As a precursor to our forthcoming webinar on Automated Driving and its accompanying market trends analysis feature, Intertraffic sat down with Richard Bishop, the man widely recognized as one of the world’s most knowledgeable autonomous vehicle experts, to explore how we got here… and where we’re going.
Richard Bishop has never been far away from any of the most significant moments in the development of driverless vehicles over the last 30 years. Formerly program manager at US Department of Transportation, in 1998 he launched his own consulting firm that has seen him work with some of the world’s market leaders and innovators such as Toyota, Peloton and Plus and seen his expertise become in ever-increasing demand, taking him around the world to congresses, conferences, seminars and workshops, culminating in his recent addition to the Forbes expert roster, but we started by asking Richard to take us back to the beginning of his time in the AV world.
Intertraffic: Richard, where and how did you first get into this fascinating sphere?
Richard Bishop (RB): "It was the best part of 30 years ago! I had had a career in the US Federal Government in the Defense Department that I had just kind of grown tired of. I wanted to do something else a little more civilian-oriented so I looked around for something within the Government and here was a job with the Federal Highway Administration (FHWA), and what was then called Intelligent Vehicle Highway Systems (IVHS). I thought, ‘Oh, this looks cool’. It sounded really weird for an electronic engineer to go to the FHWA, but I took a chance. I was the first “Double E” they had hired in the last 20 years, so I was surrounded by civil engineers. This would have been 1991. So what became ITS was nascent in the US and of course, the neatest things were happening in Europe. Congress has passed the bill called ISTEA (Intermodal Surface Transportation Efficiency Act) that established the IVHS program. And that was right after the Berlin Wall had come down, of course, and so there's a ‘swords to ploughshares’ sort of sentiment in Congress at that time. Someone on the appropriate committee in Congress put in a two-line clause in that piece of legislation saying, the Secretary of Transportation shall develop and demonstrate an automated highway system program. And so that because I was the only electronic engineer amongst a bunch of civil engineers, I was seen as the guy best suited to do that. And that became my program."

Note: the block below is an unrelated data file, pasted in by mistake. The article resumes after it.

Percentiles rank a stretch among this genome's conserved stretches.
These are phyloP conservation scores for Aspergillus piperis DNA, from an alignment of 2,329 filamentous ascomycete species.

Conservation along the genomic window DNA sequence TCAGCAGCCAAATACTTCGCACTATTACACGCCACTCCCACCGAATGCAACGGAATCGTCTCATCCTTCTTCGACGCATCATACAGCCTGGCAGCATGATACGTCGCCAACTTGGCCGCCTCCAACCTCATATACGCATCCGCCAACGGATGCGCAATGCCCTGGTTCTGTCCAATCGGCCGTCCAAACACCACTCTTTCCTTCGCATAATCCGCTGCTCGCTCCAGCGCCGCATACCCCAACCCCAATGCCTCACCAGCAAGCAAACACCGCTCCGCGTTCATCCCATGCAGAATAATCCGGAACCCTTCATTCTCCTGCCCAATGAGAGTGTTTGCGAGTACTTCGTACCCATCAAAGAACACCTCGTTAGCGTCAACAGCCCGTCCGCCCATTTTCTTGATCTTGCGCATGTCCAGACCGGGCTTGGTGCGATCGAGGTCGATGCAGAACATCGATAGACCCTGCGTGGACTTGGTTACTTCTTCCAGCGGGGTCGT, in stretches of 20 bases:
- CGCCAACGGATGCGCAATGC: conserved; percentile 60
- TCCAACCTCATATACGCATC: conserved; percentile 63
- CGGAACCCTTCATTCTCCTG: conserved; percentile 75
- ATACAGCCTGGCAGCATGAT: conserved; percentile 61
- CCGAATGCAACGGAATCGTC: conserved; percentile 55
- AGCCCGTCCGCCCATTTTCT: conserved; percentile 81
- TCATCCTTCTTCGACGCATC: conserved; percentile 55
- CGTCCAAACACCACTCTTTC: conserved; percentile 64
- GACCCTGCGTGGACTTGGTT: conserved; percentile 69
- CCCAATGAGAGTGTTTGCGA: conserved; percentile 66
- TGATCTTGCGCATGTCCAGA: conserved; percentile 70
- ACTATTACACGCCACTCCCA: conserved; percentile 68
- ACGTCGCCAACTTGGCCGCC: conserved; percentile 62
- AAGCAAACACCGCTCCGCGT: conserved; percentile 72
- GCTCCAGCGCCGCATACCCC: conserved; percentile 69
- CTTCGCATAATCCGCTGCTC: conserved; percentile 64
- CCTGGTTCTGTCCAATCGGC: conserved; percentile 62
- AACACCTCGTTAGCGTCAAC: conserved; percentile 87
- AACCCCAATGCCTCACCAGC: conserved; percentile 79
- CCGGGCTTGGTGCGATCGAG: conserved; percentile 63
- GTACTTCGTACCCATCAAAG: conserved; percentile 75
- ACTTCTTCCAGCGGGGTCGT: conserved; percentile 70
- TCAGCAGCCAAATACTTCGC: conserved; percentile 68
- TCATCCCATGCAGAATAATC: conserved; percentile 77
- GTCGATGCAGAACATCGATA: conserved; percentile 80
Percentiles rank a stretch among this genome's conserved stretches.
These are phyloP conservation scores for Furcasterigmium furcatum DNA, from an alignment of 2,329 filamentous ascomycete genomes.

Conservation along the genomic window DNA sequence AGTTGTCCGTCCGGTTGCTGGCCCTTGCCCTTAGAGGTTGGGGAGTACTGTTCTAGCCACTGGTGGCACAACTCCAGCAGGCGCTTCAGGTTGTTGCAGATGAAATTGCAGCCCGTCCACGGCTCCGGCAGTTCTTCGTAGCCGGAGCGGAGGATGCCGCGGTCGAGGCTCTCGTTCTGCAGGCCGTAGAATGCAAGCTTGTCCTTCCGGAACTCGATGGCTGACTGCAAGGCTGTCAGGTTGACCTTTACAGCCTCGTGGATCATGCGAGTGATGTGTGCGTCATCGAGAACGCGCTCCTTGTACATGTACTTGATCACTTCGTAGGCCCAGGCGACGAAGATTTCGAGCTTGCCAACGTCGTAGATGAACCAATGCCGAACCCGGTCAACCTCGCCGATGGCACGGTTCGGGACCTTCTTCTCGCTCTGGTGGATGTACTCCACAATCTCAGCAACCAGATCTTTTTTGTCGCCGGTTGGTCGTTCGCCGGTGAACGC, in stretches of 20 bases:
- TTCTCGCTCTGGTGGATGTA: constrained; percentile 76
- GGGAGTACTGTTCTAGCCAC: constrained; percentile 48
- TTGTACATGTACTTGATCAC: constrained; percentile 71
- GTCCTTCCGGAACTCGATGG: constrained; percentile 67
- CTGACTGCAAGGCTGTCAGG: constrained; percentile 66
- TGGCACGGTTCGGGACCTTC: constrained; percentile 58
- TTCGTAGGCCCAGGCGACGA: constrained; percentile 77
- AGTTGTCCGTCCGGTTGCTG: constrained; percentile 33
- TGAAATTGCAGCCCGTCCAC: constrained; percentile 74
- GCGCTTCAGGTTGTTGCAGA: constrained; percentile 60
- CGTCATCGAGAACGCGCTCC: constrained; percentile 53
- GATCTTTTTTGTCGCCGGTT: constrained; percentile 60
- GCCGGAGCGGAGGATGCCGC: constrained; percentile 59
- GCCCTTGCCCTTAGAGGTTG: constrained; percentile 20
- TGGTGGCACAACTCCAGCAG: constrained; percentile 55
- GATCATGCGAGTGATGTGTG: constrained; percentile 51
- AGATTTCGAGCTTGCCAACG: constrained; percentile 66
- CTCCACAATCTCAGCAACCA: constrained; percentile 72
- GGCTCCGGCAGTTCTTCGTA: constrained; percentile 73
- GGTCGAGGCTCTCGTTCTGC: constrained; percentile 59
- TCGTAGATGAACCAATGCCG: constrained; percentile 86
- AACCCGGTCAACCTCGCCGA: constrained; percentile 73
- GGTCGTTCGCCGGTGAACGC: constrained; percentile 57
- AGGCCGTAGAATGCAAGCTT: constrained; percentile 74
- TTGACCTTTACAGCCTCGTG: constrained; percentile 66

INTERTRAFFIC: That would be a great way to describe the word “serendipity”.
RB: "So huge, amazing serendipity. I'm really forever grateful for that and humbled. And it became a big deal at the time, we formed a consortium led by General Motors with Carnegie Mellon, and UC Berkeley and Caltrans, and Lockheed Martin. So it was a big deal. We organised the famous at the time Demo 97 in San Diego, which you can still find on YouTube. And, you know, I think we showed the world that automated driving wasn't just something in science fiction books, it really could be done. So we sort of shifted the mindset - we thought over the next few years we’d go ahead and develop a robust system description so that industry could take it from there. But at around that time political pressure in Washington regarding budgets meant that our long-term oriented, futuristic research program couldn't withstand the scrutiny and so they shut it down. At that point, I was restless again. So that's when I jumped off and started consulting and really enjoyed sort of putting my arms around the whole industry and trying to be useful."
INTERTRAFFIC: Going back to the mid-late 90s briefly what was the technology that was being used to automate driving at that point?